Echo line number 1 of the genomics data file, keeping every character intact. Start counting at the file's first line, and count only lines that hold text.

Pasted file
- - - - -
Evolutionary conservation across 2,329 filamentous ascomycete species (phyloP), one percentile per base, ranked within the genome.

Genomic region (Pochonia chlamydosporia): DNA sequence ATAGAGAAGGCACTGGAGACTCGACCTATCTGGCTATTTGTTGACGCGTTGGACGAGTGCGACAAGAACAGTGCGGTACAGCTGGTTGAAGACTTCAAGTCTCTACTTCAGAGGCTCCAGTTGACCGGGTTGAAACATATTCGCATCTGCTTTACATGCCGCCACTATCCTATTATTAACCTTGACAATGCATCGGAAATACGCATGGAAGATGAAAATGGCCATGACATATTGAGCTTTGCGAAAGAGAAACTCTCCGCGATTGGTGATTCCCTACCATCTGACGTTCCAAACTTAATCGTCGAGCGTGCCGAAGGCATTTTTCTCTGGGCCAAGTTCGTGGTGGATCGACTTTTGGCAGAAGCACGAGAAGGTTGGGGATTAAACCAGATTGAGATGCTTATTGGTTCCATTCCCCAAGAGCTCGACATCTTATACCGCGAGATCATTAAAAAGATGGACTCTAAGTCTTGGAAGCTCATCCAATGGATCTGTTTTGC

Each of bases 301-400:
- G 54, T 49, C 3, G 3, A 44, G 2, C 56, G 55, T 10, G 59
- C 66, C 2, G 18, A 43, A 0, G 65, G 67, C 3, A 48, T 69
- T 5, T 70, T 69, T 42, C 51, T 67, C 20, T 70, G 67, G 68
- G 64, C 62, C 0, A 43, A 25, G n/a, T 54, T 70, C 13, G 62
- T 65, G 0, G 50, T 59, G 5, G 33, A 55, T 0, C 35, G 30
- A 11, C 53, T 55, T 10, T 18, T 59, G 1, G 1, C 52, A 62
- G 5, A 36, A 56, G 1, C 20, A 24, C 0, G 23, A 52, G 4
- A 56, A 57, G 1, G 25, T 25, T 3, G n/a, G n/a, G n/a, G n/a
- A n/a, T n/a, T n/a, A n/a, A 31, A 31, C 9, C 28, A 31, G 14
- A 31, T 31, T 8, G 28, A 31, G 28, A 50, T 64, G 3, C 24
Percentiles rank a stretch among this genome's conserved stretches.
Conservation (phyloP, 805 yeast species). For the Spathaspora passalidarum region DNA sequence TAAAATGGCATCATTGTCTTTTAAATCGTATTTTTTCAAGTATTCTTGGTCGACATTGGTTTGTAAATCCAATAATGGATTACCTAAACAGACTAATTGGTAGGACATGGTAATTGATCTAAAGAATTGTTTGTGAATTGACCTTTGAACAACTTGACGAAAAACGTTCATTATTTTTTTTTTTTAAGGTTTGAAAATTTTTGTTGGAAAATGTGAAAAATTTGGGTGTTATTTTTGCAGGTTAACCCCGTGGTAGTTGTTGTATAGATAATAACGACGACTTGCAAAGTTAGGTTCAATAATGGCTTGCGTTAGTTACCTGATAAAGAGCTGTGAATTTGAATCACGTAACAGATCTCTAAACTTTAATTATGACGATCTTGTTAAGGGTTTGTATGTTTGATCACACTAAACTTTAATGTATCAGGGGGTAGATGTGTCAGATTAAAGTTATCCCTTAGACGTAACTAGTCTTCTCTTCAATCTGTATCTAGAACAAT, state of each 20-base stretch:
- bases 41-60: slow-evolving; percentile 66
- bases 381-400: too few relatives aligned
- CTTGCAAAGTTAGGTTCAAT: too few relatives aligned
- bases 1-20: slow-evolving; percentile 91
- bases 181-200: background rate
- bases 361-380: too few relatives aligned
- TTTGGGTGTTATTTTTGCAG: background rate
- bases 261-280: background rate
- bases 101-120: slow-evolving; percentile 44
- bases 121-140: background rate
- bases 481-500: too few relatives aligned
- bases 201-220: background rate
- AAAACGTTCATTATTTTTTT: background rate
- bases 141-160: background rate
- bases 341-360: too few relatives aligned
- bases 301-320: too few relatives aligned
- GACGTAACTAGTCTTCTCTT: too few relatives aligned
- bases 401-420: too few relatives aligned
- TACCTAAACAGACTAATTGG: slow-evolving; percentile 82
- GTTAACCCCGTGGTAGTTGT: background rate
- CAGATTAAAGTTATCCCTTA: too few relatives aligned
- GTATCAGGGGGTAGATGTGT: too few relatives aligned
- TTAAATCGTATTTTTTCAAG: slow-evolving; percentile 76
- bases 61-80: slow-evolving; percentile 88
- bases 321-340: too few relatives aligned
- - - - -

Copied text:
Evolutionary conservation across 2,329 filamentous ascomycete species (phyloP), one percentile per base, ranked within the genome.